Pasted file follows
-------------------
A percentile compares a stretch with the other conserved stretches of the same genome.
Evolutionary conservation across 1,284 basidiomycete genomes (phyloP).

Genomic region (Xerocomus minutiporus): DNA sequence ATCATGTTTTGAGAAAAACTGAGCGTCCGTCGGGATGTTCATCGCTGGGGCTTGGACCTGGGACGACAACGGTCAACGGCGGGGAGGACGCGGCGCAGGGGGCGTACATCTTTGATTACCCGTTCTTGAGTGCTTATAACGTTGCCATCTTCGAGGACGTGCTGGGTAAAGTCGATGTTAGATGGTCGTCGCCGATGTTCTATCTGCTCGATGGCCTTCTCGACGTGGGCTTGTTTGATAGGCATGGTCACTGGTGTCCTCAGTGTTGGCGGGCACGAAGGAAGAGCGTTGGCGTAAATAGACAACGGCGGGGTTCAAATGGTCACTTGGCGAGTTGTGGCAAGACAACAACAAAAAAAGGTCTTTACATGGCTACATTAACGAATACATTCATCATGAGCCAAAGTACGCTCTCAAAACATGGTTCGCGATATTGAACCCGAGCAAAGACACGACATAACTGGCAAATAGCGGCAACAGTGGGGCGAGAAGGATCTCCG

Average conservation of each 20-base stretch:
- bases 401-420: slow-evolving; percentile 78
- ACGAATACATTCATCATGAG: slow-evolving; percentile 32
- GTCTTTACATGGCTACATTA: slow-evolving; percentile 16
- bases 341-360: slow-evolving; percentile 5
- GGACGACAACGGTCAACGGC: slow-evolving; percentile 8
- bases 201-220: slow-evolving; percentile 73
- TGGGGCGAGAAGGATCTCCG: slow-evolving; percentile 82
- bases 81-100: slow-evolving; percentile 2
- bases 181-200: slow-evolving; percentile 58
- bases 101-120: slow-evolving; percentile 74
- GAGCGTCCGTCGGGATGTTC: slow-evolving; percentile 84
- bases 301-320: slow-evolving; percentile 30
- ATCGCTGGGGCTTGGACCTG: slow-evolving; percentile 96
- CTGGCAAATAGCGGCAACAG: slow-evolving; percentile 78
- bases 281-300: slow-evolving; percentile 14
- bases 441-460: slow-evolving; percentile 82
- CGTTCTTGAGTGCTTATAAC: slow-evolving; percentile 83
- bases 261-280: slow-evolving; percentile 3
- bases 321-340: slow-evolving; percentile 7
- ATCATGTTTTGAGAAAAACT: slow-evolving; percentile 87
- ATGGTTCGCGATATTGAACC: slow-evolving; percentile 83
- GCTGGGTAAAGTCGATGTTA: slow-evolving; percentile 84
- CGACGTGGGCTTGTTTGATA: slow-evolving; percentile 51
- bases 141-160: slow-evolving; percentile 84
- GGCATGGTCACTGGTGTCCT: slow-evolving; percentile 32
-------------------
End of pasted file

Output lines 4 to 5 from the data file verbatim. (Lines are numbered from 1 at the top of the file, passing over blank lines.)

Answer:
Average conservation of each 20-base stretch:
- bases 401-420: slow-evolving; percentile 78